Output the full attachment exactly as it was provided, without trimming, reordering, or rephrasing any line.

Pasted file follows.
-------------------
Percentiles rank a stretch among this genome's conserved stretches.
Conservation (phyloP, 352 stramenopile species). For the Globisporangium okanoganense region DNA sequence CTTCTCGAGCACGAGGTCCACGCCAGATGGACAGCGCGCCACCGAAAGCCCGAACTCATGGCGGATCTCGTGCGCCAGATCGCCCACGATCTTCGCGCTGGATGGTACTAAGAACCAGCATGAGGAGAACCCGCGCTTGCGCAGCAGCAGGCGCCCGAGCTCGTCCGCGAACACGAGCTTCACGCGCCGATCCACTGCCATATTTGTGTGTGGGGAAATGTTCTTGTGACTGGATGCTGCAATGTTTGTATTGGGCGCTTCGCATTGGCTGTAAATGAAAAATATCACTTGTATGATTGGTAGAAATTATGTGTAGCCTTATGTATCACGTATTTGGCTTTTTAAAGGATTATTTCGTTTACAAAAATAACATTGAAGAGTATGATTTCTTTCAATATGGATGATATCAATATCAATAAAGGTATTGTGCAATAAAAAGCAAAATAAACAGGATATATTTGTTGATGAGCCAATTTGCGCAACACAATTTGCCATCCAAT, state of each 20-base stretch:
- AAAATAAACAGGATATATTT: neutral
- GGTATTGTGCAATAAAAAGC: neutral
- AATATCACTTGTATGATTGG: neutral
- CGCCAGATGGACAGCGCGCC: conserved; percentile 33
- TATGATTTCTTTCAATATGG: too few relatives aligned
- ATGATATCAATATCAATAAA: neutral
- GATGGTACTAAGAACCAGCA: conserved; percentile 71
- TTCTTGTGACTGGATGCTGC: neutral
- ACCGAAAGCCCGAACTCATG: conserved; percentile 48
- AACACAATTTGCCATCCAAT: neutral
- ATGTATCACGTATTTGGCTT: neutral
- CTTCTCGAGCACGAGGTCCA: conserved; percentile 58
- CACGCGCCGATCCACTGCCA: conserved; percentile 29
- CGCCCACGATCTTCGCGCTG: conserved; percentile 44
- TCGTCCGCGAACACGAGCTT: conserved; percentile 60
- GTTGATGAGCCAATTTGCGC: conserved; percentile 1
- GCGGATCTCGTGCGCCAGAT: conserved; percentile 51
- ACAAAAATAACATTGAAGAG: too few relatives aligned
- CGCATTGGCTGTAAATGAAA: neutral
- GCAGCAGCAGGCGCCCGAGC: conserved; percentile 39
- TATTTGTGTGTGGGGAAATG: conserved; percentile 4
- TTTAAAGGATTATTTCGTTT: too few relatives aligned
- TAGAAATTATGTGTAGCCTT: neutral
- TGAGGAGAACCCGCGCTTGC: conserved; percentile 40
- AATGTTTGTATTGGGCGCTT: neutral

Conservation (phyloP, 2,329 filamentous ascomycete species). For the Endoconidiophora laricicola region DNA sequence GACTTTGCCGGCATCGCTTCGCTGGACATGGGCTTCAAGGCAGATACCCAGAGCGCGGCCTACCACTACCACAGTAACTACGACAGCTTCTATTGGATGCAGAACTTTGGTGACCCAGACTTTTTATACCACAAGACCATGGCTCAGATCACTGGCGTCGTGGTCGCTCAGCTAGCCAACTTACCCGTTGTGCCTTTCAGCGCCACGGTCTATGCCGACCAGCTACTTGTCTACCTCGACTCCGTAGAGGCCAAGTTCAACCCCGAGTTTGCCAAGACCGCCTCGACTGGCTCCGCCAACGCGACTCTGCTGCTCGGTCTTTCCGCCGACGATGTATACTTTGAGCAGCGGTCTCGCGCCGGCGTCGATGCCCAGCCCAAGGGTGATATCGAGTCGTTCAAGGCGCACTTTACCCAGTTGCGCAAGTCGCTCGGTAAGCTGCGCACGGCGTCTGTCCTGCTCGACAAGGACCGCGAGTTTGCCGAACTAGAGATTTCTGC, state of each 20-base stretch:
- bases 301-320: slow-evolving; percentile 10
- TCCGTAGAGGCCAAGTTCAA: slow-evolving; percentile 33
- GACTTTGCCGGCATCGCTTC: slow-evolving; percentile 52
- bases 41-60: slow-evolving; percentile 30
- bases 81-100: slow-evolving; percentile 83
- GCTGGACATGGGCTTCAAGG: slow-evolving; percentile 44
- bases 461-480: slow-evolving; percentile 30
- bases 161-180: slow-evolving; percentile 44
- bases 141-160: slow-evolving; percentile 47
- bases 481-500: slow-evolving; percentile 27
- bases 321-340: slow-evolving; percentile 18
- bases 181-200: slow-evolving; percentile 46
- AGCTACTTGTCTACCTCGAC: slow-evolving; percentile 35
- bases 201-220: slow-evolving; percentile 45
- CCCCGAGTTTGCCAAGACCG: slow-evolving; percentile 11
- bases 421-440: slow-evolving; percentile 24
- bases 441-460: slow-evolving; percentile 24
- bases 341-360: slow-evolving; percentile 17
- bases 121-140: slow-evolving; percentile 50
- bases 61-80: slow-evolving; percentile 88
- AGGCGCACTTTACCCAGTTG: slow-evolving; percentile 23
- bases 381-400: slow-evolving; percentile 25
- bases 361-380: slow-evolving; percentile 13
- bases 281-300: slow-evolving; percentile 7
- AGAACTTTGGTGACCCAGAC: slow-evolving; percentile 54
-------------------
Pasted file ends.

Percentiles rank a stretch among this genome's conserved stretches.
Conservation (phyloP, 352 stramenopile species). For the Globisporangium okanoganense region DNA sequence CTTCTCGAGCACGAGGTCCACGCCAGATGGACAGCGCGCCACCGAAAGCCCGAACTCATGGCGGATCTCGTGCGCCAGATCGCCCACGATCTTCGCGCTGGATGGTACTAAGAACCAGCATGAGGAGAACCCGCGCTTGCGCAGCAGCAGGCGCCCGAGCTCGTCCGCGAACACGAGCTTCACGCGCCGATCCACTGCCATATTTGTGTGTGGGGAAATGTTCTTGTGACTGGATGCTGCAATGTTTGTATTGGGCGCTTCGCATTGGCTGTAAATGAAAAATATCACTTGTATGATTGGTAGAAATTATGTGTAGCCTTATGTATCACGTATTTGGCTTTTTAAAGGATTATTTCGTTTACAAAAATAACATTGAAGAGTATGATTTCTTTCAATATGGATGATATCAATATCAATAAAGGTATTGTGCAATAAAAAGCAAAATAAACAGGATATATTTGTTGATGAGCCAATTTGCGCAACACAATTTGCCATCCAAT, state of each 20-base stretch:
- AAAATAAACAGGATATATTT: neutral
- GGTATTGTGCAATAAAAAGC: neutral
- AATATCACTTGTATGATTGG: neutral
- CGCCAGATGGACAGCGCGCC: conserved; percentile 33
- TATGATTTCTTTCAATATGG: too few relatives aligned
- ATGATATCAATATCAATAAA: neutral
- GATGGTACTAAGAACCAGCA: conserved; percentile 71
- TTCTTGTGACTGGATGCTGC: neutral
- ACCGAAAGCCCGAACTCATG: conserved; percentile 48
- AACACAATTTGCCATCCAAT: neutral
- ATGTATCACGTATTTGGCTT: neutral
- CTTCTCGAGCACGAGGTCCA: conserved; percentile 58
- CACGCGCCGATCCACTGCCA: conserved; percentile 29
- CGCCCACGATCTTCGCGCTG: conserved; percentile 44
- TCGTCCGCGAACACGAGCTT: conserved; percentile 60
- GTTGATGAGCCAATTTGCGC: conserved; percentile 1
- GCGGATCTCGTGCGCCAGAT: conserved; percentile 51
- ACAAAAATAACATTGAAGAG: too few relatives aligned
- CGCATTGGCTGTAAATGAAA: neutral
- GCAGCAGCAGGCGCCCGAGC: conserved; percentile 39
- TATTTGTGTGTGGGGAAATG: conserved; percentile 4
- TTTAAAGGATTATTTCGTTT: too few relatives aligned
- TAGAAATTATGTGTAGCCTT: neutral
- TGAGGAGAACCCGCGCTTGC: conserved; percentile 40
- AATGTTTGTATTGGGCGCTT: neutral

Conservation (phyloP, 2,329 filamentous ascomycete species). For the Endoconidiophora laricicola region DNA sequence GACTTTGCCGGCATCGCTTCGCTGGACATGGGCTTCAAGGCAGATACCCAGAGCGCGGCCTACCACTACCACAGTAACTACGACAGCTTCTATTGGATGCAGAACTTTGGTGACCCAGACTTTTTATACCACAAGACCATGGCTCAGATCACTGGCGTCGTGGTCGCTCAGCTAGCCAACTTACCCGTTGTGCCTTTCAGCGCCACGGTCTATGCCGACCAGCTACTTGTCTACCTCGACTCCGTAGAGGCCAAGTTCAACCCCGAGTTTGCCAAGACCGCCTCGACTGGCTCCGCCAACGCGACTCTGCTGCTCGGTCTTTCCGCCGACGATGTATACTTTGAGCAGCGGTCTCGCGCCGGCGTCGATGCCCAGCCCAAGGGTGATATCGAGTCGTTCAAGGCGCACTTTACCCAGTTGCGCAAGTCGCTCGGTAAGCTGCGCACGGCGTCTGTCCTGCTCGACAAGGACCGCGAGTTTGCCGAACTAGAGATTTCTGC, state of each 20-base stretch:
- bases 301-320: slow-evolving; percentile 10
- TCCGTAGAGGCCAAGTTCAA: slow-evolving; percentile 33
- GACTTTGCCGGCATCGCTTC: slow-evolving; percentile 52
- bases 41-60: slow-evolving; percentile 30
- bases 81-100: slow-evolving; percentile 83
- GCTGGACATGGGCTTCAAGG: slow-evolving; percentile 44
- bases 461-480: slow-evolving; percentile 30
- bases 161-180: slow-evolving; percentile 44
- bases 141-160: slow-evolving; percentile 47
- bases 481-500: slow-evolving; percentile 27
- bases 321-340: slow-evolving; percentile 18
- bases 181-200: slow-evolving; percentile 46
- AGCTACTTGTCTACCTCGAC: slow-evolving; percentile 35
- bases 201-220: slow-evolving; percentile 45
- CCCCGAGTTTGCCAAGACCG: slow-evolving; percentile 11
- bases 421-440: slow-evolving; percentile 24
- bases 441-460: slow-evolving; percentile 24
- bases 341-360: slow-evolving; percentile 17
- bases 121-140: slow-evolving; percentile 50
- bases 61-80: slow-evolving; percentile 88
- AGGCGCACTTTACCCAGTTG: slow-evolving; percentile 23
- bases 381-400: slow-evolving; percentile 25
- bases 361-380: slow-evolving; percentile 13
- bases 281-300: slow-evolving; percentile 7
- AGAACTTTGGTGACCCAGAC: slow-evolving; percentile 54